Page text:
Winston Churchill is credited as saying “History will be kind to me for I intend to write it.”
With the manipulation of the media in Argentina throughout most of the twentieth century, this quote could easily have been ascribed to Eva Perón. Yet even Hollywood could not have conjured up events that would surround the death and afterlife of Eva Perón.
In 1950, at the age of 30, Eva fainted during a public appearance. Medical diagnosis revealed that she had appendicitis and simply had her appendix removed. Eva never seemed to regain strength and continued to feel weak, dizzy and frequently suffered from severe vaginal bleeding. However, the diagnosis by Eva’s gynecologist indicated the presence of cervical cancer, which Juan Perón insisted on keeping from her. Dragging from continued lack of energy, Perón admitted Eva to the hospital during his campaign for re-election in 1951 under the guise of routine surgery to have her uterus removed.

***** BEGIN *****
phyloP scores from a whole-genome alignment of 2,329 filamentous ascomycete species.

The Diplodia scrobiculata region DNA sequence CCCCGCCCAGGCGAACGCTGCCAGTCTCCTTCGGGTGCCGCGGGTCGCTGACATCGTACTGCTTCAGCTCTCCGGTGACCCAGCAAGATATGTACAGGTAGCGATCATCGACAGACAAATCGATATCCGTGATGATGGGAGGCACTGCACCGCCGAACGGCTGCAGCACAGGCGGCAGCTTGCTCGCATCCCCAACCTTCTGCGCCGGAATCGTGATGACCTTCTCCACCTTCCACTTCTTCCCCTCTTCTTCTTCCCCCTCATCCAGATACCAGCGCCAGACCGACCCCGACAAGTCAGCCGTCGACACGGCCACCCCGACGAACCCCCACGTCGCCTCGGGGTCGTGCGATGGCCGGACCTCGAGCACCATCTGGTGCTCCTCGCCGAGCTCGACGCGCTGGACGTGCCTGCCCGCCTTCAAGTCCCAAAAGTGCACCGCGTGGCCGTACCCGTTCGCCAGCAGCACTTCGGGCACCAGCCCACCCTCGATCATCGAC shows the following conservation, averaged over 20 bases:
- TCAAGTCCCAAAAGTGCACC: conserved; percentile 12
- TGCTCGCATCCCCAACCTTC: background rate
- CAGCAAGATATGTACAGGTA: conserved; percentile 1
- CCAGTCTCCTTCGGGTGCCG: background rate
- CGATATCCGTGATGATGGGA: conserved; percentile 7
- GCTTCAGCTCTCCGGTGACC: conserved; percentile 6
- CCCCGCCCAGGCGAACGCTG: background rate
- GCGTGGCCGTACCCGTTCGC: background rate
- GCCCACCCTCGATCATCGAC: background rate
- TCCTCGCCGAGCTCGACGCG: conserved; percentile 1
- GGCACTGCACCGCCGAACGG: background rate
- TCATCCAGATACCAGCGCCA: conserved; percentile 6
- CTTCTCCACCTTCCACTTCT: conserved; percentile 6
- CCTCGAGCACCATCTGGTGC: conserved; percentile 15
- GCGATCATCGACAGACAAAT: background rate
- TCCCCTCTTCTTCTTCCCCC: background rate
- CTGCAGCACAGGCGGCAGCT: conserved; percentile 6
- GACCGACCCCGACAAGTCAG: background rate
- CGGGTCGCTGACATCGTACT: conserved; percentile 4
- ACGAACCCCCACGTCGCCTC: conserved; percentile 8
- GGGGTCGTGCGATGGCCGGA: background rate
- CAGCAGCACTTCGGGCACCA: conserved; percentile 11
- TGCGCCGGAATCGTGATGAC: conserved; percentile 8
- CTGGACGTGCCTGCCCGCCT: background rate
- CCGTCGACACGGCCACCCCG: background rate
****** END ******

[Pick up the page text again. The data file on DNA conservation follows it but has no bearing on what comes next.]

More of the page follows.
Secretly Perón arranged to have American cancer surgeon George T. Pack slip in after she was anesthetized and surgically remove what was initially considered to be cancer of her cervix. During the surgery, however, Dr. Pack discovered that the cancer had spread throughout Evita’s body. At the conclusion of the surgery Dr. Pack was quickly whisked to the airport and was on a flight back to New York well before Eva regained consciousness.
Eva was not informed of the presence of cancer for some time afterward as Juan Perón realized that having Eva at his side was crucial to his presidential election, and her absence might influence the vote.